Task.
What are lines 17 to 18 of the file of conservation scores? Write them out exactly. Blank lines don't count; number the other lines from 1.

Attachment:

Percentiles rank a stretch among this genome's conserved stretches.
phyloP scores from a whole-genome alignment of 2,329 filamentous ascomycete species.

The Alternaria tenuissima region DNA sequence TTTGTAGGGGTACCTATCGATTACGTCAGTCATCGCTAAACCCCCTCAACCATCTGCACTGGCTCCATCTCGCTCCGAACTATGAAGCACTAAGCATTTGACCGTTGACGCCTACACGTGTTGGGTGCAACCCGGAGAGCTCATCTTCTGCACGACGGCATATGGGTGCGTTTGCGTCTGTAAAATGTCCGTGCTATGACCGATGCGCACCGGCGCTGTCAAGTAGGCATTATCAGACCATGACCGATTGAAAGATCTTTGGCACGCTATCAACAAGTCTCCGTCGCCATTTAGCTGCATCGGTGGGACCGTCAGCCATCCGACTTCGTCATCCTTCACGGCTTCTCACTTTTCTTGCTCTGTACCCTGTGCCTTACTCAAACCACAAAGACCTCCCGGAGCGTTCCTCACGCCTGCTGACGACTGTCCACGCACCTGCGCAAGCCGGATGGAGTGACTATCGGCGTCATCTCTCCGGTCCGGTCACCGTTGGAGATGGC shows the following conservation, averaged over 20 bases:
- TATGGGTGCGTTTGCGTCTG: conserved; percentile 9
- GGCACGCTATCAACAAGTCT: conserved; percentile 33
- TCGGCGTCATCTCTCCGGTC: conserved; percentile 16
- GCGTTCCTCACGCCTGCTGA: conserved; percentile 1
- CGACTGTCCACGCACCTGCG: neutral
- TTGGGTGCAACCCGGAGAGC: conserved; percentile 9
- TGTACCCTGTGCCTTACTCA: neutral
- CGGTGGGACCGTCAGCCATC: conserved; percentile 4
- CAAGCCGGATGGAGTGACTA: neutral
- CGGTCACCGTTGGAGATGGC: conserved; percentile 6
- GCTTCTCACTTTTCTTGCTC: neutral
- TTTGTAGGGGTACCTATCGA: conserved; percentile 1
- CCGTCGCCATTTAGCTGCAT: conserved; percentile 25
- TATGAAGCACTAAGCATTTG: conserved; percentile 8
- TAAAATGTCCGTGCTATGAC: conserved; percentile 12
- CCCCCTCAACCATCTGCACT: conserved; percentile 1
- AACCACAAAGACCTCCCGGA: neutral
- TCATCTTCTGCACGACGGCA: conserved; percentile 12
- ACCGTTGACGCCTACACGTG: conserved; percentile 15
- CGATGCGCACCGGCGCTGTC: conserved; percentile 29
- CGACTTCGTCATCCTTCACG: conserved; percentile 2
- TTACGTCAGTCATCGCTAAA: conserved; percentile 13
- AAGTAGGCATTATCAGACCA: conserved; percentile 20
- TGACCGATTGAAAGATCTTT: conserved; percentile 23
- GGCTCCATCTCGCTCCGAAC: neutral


- TATGAAGCACTAAGCATTTG: conserved; percentile 8
- TAAAATGTCCGTGCTATGAC: conserved; percentile 12